Interior Define customers are upset. What’s happening? – Business of the house | NutSocia

Last March, illustrator Jill Labieniec walked into the Interior Define store in Seattle and spent $3,740 on the company’s Jasper sofa. It was a thoughtful purchase, carefully researched and chosen to fit her space, with a fabric option that would absorb some wear and tear from pets. Finished. She settled in and waited anxiously for it to arrive.

Four months later, things started to get weird. In July, Labieniec received word that her sofa had arrived at the port of Los Angeles and that a “delivery partner” would be contacting her in two to three weeks. August came and went, but no sofa. She contacted customer service and was assured delivery was imminent. Another month went by and still no sofa. In October, after an hour on hold, Labieniec was told by a representative that there were no updates because the company was “waiting for an announcement from its CEO next month.”

Exactly what an announcement by the CEO had to do with bringing a sofa out of the Los Angeles port was unclear. Labieniec wasn’t the only one wondering. Over the past few months, hundreds of disgruntled Interior Define customers have flooded the internet – from review sites to the brand’s own social accounts – with pointed questions about their missing furniture.

Most share a similar story. Customers who placed orders in spring and summer 2022 were typically given delivery times of 16 to 22 weeks. As their delivery windows began to close with no delivery, they began asking questions only to receive vaguely worded references to “supply chain disruption.” Solid data is cloudy. Telephone messages remain unanswered. Timelines are moved backwards. Reading the online comment, it seems like the Chicago-based brand hasn’t delivered for several months anything. In mid-October, an anonymous user shared a story about a missing sofa on consumer reviews site Trustpilot, which ended with a simple question: “Is this a scam?”

In March, illustrator Jill Labieniec ordered a Jasper sofa from the Interior Define store in SeattleCourtesy of Interior Define

According to a former employee who wishes to remain anonymous, the answer is no, but the company has serious problems behind the scenes. The employee says Interior Define makes furniture — the company makes in Asia — and transports much of it by water bound for US ports. However, due to a liquidity crisis, the brand was unable to pay logistics partners for full delivery. As a result, the goods have remained in limbo.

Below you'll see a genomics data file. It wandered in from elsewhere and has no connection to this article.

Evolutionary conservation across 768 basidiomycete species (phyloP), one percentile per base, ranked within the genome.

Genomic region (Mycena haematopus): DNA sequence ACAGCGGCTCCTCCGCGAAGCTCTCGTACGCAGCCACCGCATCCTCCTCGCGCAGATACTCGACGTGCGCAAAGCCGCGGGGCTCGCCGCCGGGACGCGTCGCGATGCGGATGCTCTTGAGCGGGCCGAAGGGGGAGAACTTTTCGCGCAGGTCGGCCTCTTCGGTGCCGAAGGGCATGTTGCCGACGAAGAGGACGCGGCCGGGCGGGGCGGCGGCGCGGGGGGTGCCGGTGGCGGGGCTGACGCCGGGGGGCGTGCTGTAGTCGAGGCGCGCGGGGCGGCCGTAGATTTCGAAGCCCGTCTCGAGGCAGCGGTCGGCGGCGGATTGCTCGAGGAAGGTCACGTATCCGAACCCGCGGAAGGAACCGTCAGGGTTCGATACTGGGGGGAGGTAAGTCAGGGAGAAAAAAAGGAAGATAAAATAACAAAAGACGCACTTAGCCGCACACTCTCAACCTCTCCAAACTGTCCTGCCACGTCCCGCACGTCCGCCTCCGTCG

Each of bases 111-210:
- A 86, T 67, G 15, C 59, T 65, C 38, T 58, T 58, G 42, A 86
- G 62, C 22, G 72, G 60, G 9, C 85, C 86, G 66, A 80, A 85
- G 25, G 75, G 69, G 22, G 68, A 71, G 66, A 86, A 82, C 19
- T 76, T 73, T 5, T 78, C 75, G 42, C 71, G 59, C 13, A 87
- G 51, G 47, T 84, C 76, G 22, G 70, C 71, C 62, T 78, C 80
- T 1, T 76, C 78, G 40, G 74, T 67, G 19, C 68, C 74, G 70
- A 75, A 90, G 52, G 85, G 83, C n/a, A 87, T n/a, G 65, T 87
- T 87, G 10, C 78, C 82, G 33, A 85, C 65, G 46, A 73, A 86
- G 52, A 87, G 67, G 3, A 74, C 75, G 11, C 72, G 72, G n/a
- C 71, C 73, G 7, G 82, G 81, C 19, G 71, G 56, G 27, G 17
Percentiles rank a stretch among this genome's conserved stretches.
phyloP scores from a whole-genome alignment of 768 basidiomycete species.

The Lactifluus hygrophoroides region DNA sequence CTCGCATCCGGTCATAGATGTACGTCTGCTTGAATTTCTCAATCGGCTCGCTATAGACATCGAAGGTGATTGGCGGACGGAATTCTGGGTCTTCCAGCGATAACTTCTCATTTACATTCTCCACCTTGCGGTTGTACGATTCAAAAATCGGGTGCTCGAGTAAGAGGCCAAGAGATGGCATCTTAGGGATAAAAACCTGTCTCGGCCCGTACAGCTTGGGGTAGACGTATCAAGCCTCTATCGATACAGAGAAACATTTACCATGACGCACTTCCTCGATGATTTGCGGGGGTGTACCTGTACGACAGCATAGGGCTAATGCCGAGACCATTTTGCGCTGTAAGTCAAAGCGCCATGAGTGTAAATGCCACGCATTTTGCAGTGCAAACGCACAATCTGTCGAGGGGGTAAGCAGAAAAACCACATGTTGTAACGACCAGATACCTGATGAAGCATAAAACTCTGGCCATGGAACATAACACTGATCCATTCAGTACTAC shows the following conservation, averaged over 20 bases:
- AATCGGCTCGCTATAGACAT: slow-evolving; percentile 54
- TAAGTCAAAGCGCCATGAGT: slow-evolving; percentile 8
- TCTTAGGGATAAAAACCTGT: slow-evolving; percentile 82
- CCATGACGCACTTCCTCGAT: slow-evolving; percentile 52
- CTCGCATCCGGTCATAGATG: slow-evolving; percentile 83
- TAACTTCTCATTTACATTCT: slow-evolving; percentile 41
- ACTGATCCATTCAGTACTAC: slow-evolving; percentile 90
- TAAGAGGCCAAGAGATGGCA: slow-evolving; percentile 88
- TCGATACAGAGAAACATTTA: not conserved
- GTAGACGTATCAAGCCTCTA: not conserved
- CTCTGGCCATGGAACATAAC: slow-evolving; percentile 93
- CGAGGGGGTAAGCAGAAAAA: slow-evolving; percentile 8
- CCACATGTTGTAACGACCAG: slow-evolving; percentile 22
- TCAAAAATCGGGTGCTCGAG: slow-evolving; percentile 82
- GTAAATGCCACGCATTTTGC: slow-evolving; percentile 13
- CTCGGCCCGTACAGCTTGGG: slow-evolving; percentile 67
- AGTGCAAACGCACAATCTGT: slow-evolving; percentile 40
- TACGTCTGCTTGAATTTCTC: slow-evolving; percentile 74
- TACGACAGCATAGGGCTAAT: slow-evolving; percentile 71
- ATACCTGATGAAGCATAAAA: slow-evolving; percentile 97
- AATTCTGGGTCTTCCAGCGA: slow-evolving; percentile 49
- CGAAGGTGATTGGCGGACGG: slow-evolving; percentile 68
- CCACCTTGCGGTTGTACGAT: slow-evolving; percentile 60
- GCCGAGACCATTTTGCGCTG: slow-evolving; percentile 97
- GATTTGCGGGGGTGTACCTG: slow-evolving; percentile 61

The former employee estimates that “thousands” of pieces got stuck in transit. Apparently this number was secured in an email exchange with a customer in September received by business of the housean Interior Define representative wrote that 6,500 orders were affected.

The company is far from the only one to have struggled with logistics over the past two and a half years. It’s not the only house brand to come under fire from customers, either (Interior Define has more than 100 one-star reviews on Trustpilot; Pottery Barn, while a far bigger brand, has more than 1,000). But in online reviews and interviews with BOHInterior Define customers expressed deep disappointment at what they described as unpredictable and misleading communications regarding delays.

The brand’s representatives were difficult to reach, with inquiries being passed from specialist to specialist without a clear answer. Some customers have been told that it can even take up to two weeks to receive a response to email inquiries.

Many customers began searching online for more information (some turned to BOH after reading a rosy report on the brand’s supply chain position published in June). Some turned to employer reviews site Glassdoor and found comments suggesting that Interior Define was not paying its suppliers, leading to anger that the brand’s officials blamed delays on supply chain issues. Customers also expressed frustration that while its furniture was indefinitely suspended, the brand continued to advertise and take new orders.

Customer Sharon DeAngelo Villane, who wanted to help her daughter decorate a new apartment, bought a sofa from Interior Define in Manhattan in June. In September, she received worrying news from the brand that the piece was being held up in Los Angeles with no clear timeline for delivery. In October, Villane said she was able to get in touch with a former employee who told her the brand had stopped paying vendors and that she would be wise to seek termination.

Getting clear information from the sales reps was “madness,” says Villane. “That’s not right,” she adds. “Logistically, it’s not possible to store that much merchandise in the Port of Los Angeles, and if so, what condition is the furniture in? I’m sure the containers aren’t air conditioned.” Villane was eventually able to cancel her order and was refunded in October.